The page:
Table 3 presents the variation in cognitive function of all patients (whether or not infected with SARS-CoV-2) before and after the COVID-19 outbreak in the hospital. A normative cognitive change was calculated based on the variation of the BACS composite score among those who were not infected with SARS-CoV-2. Of those who had COVID-19, 68 (95.8%) had a major cognitive deterioration. Before the COVID-19 period, a significant difference was found in the BACS total composite score between patients who had a major cognitive deterioration and those who did not [MBACS among deteriorated group = −3.01 vs. MBACS among non-deteriorated group = −0.48, p < 0.001]. After the COVID-19 period, a significantly higher cognitive deficit was found among patients with major cognitive deterioration compared to those without [MBACS among deteriorated group = −3.30 vs. MBACS among non-deteriorated group = 0.34, p < 0.001].
A paired-sample t-test was conducted to compare the cognitive function before and after the SARS-CoV-2 infection, independent of time. The results showed that, among patients diagnosed with COVID-19, the global cognitive function [MBACS baseline = -2.93 vs. MBACS follow-up = -3.20, p = 0.009], working memory [MBACS baseline = −1.86 vs. MBACS follow-up = −2.43, p < 0.001], motor speed [MBACS baseline = −2.46 vs. MBACS follow-up = −3.21, p < 0.001], and attention and speed of information processing [MBACS baseline = −2.39 vs. MBACS follow-up = −2.61, p = 0.009] have decreased (deteriorated) after the COVID-19 period, contrary to verbal memory that improved (ameliorated) after the COVID-19 period [MBACS baseline = −2.22 vs. M BACS follow-up = −1.57, p < 0.001] (Fig. 1).
Among patients without COVID-19, the results showed that the motor speed has decreased after the COVID-19 period [MBACS baseline = −2.58 vs. MBACS follow-up = −3.28, p = 0.014]. However, the verbal memory has improved after the COVID-19 period [MBACS baseline = −2.06 vs. MBACS follow-up = −1.59, p = 0.039].
After that, a repeated-measures ANOVA was performed to show the effect of time, group (being diagnosed or not with COVID-19), and the interaction of time and group on cognition. The results showed no significant effect of time on global cognition [F (1, 81) = 0.103, p = 0.749] and the interaction between time and being diagnosed or not with COVID-19 was not significant [F (1, 81) = 0.688, p = 0.409]. Also, no significant effect of time and interaction of time with the group (being diagnosed or not with COVID-19) was found for all the cognition subtests [p > 0.05 for all]. However, a significant effect of group was found for the global cognitive function [F (1, 81) = 4.10, p = 0.046], verbal memory [F (1, 81) = 4.11, p = 0.046], and working memory [F (1, 81) = 4.07, p = 0.047]. Higher means of global cognitive deficit [MTotal BACS COVID+ = −3.20 vs MTotal BACS COVID- = −2.63], verbal memory deficit [Mverbal memory in COVID+ = * 1.98 vs Mverbal memory in COVID- = −1.43], and working memory deficit [Mworking memory in COVID+ = −2.28 vs Mworking memory in COVID- = −1.64] were significantly found among patients who were COVID-19 positive compared to those who were not.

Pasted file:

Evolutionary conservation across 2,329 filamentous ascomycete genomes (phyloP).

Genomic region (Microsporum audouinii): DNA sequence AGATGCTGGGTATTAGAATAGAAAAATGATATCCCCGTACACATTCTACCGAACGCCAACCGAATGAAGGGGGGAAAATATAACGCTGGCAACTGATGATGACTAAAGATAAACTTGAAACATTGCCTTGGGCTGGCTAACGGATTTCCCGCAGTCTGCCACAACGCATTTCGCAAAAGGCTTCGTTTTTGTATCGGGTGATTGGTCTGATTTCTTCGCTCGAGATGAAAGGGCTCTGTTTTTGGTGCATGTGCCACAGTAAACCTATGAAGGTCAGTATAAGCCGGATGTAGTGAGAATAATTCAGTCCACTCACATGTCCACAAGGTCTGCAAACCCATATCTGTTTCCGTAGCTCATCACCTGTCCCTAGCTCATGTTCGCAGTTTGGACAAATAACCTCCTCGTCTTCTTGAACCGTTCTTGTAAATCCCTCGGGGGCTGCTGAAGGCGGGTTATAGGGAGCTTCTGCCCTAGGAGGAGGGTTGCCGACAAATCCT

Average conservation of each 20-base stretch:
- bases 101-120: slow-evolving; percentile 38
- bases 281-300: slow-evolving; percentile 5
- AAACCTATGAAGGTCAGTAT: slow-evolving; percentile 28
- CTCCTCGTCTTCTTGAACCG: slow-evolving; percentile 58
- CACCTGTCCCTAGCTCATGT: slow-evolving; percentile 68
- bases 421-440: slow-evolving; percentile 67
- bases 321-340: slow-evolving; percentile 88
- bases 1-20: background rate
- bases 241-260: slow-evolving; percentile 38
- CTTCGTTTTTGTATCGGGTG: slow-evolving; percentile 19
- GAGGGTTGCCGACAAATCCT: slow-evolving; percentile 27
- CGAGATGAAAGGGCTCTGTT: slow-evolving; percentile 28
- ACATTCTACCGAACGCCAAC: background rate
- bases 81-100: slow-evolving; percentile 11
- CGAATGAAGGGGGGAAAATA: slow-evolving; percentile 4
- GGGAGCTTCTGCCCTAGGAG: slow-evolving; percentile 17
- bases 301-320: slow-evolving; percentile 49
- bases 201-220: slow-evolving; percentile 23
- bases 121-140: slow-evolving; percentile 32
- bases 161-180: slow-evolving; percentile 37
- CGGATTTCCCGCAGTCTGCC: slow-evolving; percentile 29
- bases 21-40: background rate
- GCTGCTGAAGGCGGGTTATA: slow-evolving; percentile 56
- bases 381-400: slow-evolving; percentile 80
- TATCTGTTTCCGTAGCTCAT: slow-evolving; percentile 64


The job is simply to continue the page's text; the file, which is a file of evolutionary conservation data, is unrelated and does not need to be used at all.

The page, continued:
A significant decline in clinical symptoms (positive, negative, and general psychopathology PANSS scores) was found among patients diagnosed with COVID-19 after the COVID-19 period. Patients without COVID-19 had a decline in clinical symptoms (negative and general psychopathology PANSS scores). No significant change was found for depression, chlorpromazine equivalent dose, and ADS scores before and after COVID-19 among the two groups of patients (Table 4).
The results of multivariable analysis, taking the global cognition after the COVID-19 infection as the dependent variable, showed that having a secondary level of education (Beta = 0.52) and the interaction between being diagnosed with COVID-19 and cognitive impairment at baseline (Beta = 0.81) were significantly associated with higher cognitive deficit.
Clinical symptoms, autonomy, and depression were not associated with cognition (p > 0.05 for all) (Table 5).
To our knowledge, this study is the first to evaluate the variation of objective cognitive function among patients with schizophrenia, diagnosed or not with COVID-19. The main findings in this study were that patients with schizophrenia infected with SARS-CoV-2 exhibited a major cognitive deterioration on the BACS total score and, more specifically, on the working memory, motor speed and attention, and speed of information processing domains. Also, SARS-CoV-2 infection affected global cognition in all patients, verbal memory, and working memory, where patients diagnosed with COVID-19 had more deficits in these domains than those without COVID-19. These results are consistent with those of other studies showing that patients with viral infections had cognitive impairment [34,35,36]. In our study, the variation of impairment in cognitive domains could be explained by the differences in methods between studies, such as the cognitive scales used and the population studied.